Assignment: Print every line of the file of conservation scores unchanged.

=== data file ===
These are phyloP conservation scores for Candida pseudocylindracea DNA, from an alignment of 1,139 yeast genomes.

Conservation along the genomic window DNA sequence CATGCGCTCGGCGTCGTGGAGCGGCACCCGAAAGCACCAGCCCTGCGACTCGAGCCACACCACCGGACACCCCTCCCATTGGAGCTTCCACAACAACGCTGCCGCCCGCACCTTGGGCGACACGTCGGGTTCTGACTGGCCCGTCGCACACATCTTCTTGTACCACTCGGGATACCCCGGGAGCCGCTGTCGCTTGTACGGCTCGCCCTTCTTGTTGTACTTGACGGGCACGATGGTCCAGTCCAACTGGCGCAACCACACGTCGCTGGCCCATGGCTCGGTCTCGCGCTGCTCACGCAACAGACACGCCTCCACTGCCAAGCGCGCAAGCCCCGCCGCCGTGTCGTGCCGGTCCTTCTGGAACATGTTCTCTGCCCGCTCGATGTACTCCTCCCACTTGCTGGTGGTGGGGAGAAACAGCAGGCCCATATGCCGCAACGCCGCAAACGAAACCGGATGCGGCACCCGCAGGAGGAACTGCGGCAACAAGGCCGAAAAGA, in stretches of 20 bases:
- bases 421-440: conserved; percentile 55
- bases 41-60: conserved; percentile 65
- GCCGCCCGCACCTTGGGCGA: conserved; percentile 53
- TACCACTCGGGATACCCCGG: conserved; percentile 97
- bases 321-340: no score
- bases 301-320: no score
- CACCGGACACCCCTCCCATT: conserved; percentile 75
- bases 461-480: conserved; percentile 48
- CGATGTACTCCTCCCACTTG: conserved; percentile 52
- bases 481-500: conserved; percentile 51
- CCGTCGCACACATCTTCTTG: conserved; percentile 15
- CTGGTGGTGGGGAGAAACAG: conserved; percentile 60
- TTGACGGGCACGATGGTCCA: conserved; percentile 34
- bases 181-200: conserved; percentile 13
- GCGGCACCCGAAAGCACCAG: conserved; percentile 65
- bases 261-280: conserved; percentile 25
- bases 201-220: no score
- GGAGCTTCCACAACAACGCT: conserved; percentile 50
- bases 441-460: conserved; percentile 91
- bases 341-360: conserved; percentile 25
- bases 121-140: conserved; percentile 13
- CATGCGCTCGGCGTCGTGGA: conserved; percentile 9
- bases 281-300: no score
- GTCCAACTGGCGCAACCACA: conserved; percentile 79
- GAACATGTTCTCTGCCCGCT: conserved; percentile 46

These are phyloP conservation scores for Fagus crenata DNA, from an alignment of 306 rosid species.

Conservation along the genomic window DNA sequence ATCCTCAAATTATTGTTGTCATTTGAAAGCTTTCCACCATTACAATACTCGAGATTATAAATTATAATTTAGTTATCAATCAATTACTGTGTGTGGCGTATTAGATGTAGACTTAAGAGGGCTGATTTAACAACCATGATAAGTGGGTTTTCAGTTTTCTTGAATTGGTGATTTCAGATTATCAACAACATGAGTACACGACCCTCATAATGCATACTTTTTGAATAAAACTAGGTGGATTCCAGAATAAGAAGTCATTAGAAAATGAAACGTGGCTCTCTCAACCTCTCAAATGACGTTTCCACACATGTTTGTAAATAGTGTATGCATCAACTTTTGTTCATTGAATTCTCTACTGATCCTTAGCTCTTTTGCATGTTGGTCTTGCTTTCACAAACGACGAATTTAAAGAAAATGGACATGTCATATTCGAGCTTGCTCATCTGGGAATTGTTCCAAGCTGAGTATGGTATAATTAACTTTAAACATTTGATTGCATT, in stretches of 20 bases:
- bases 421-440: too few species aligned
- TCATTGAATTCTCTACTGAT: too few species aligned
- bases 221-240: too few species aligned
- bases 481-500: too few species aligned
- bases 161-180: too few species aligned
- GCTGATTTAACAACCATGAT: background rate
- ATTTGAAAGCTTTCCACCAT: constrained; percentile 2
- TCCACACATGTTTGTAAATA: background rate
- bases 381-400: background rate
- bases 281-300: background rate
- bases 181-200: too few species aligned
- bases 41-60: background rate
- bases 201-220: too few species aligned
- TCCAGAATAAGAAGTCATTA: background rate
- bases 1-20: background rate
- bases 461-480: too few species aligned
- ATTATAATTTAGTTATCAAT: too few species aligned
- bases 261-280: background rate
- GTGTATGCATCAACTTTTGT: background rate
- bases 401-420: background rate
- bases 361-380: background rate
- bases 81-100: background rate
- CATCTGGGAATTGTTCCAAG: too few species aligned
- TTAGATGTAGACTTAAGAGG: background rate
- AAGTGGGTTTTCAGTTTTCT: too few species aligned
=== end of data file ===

These are phyloP conservation scores for Candida pseudocylindracea DNA, from an alignment of 1,139 yeast genomes.

Conservation along the genomic window DNA sequence CATGCGCTCGGCGTCGTGGAGCGGCACCCGAAAGCACCAGCCCTGCGACTCGAGCCACACCACCGGACACCCCTCCCATTGGAGCTTCCACAACAACGCTGCCGCCCGCACCTTGGGCGACACGTCGGGTTCTGACTGGCCCGTCGCACACATCTTCTTGTACCACTCGGGATACCCCGGGAGCCGCTGTCGCTTGTACGGCTCGCCCTTCTTGTTGTACTTGACGGGCACGATGGTCCAGTCCAACTGGCGCAACCACACGTCGCTGGCCCATGGCTCGGTCTCGCGCTGCTCACGCAACAGACACGCCTCCACTGCCAAGCGCGCAAGCCCCGCCGCCGTGTCGTGCCGGTCCTTCTGGAACATGTTCTCTGCCCGCTCGATGTACTCCTCCCACTTGCTGGTGGTGGGGAGAAACAGCAGGCCCATATGCCGCAACGCCGCAAACGAAACCGGATGCGGCACCCGCAGGAGGAACTGCGGCAACAAGGCCGAAAAGA, in stretches of 20 bases:
- bases 421-440: conserved; percentile 55
- bases 41-60: conserved; percentile 65
- GCCGCCCGCACCTTGGGCGA: conserved; percentile 53
- TACCACTCGGGATACCCCGG: conserved; percentile 97
- bases 321-340: no score
- bases 301-320: no score
- CACCGGACACCCCTCCCATT: conserved; percentile 75
- bases 461-480: conserved; percentile 48
- CGATGTACTCCTCCCACTTG: conserved; percentile 52
- bases 481-500: conserved; percentile 51
- CCGTCGCACACATCTTCTTG: conserved; percentile 15
- CTGGTGGTGGGGAGAAACAG: conserved; percentile 60
- TTGACGGGCACGATGGTCCA: conserved; percentile 34
- bases 181-200: conserved; percentile 13
- GCGGCACCCGAAAGCACCAG: conserved; percentile 65
- bases 261-280: conserved; percentile 25
- bases 201-220: no score
- GGAGCTTCCACAACAACGCT: conserved; percentile 50
- bases 441-460: conserved; percentile 91
- bases 341-360: conserved; percentile 25
- bases 121-140: conserved; percentile 13
- CATGCGCTCGGCGTCGTGGA: conserved; percentile 9
- bases 281-300: no score
- GTCCAACTGGCGCAACCACA: conserved; percentile 79
- GAACATGTTCTCTGCCCGCT: conserved; percentile 46

These are phyloP conservation scores for Fagus crenata DNA, from an alignment of 306 rosid species.

Conservation along the genomic window DNA sequence ATCCTCAAATTATTGTTGTCATTTGAAAGCTTTCCACCATTACAATACTCGAGATTATAAATTATAATTTAGTTATCAATCAATTACTGTGTGTGGCGTATTAGATGTAGACTTAAGAGGGCTGATTTAACAACCATGATAAGTGGGTTTTCAGTTTTCTTGAATTGGTGATTTCAGATTATCAACAACATGAGTACACGACCCTCATAATGCATACTTTTTGAATAAAACTAGGTGGATTCCAGAATAAGAAGTCATTAGAAAATGAAACGTGGCTCTCTCAACCTCTCAAATGACGTTTCCACACATGTTTGTAAATAGTGTATGCATCAACTTTTGTTCATTGAATTCTCTACTGATCCTTAGCTCTTTTGCATGTTGGTCTTGCTTTCACAAACGACGAATTTAAAGAAAATGGACATGTCATATTCGAGCTTGCTCATCTGGGAATTGTTCCAAGCTGAGTATGGTATAATTAACTTTAAACATTTGATTGCATT, in stretches of 20 bases:
- bases 421-440: too few species aligned
- TCATTGAATTCTCTACTGAT: too few species aligned
- bases 221-240: too few species aligned
- bases 481-500: too few species aligned
- bases 161-180: too few species aligned
- GCTGATTTAACAACCATGAT: background rate
- ATTTGAAAGCTTTCCACCAT: constrained; percentile 2
- TCCACACATGTTTGTAAATA: background rate
- bases 381-400: background rate
- bases 281-300: background rate
- bases 181-200: too few species aligned
- bases 41-60: background rate
- bases 201-220: too few species aligned
- TCCAGAATAAGAAGTCATTA: background rate
- bases 1-20: background rate
- bases 461-480: too few species aligned
- ATTATAATTTAGTTATCAAT: too few species aligned
- bases 261-280: background rate
- GTGTATGCATCAACTTTTGT: background rate
- bases 401-420: background rate
- bases 361-380: background rate
- bases 81-100: background rate
- CATCTGGGAATTGTTCCAAG: too few species aligned
- TTAGATGTAGACTTAAGAGG: background rate
- AAGTGGGTTTTCAGTTTTCT: too few species aligned